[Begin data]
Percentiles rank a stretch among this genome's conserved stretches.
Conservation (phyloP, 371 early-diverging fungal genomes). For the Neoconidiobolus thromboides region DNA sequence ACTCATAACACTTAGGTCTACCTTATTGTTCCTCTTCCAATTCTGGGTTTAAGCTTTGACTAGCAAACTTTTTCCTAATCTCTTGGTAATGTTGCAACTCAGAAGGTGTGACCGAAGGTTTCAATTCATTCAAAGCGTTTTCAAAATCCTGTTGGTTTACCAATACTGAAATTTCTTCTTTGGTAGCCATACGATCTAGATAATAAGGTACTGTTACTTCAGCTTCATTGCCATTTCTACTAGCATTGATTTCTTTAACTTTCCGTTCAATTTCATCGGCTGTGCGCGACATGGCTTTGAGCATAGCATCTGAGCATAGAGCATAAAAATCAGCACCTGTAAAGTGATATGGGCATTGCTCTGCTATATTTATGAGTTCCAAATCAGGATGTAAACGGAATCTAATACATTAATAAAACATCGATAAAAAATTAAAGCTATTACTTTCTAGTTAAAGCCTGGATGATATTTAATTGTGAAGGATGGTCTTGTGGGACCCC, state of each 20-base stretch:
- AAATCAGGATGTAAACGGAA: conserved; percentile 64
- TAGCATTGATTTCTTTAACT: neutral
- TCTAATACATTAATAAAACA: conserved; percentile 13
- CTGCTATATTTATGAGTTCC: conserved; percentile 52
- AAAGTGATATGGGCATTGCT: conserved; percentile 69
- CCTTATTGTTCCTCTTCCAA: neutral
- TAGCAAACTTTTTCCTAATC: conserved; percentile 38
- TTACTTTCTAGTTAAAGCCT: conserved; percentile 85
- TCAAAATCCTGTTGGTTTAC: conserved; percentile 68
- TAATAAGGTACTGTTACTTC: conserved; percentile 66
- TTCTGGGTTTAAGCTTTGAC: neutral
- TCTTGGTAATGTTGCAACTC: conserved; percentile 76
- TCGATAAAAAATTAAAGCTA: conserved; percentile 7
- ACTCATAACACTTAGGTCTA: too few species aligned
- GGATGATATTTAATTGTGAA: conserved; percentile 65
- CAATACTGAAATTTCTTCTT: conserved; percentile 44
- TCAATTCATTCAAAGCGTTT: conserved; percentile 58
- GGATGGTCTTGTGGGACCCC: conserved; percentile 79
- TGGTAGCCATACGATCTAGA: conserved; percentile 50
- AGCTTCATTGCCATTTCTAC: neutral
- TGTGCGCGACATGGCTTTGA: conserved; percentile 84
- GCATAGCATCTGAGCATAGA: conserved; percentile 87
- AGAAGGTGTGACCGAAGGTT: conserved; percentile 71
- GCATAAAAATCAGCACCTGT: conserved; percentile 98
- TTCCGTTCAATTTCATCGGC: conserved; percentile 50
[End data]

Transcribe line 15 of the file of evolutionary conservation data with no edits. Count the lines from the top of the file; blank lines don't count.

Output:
- TCGATAAAAAATTAAAGCTA: conserved; percentile 7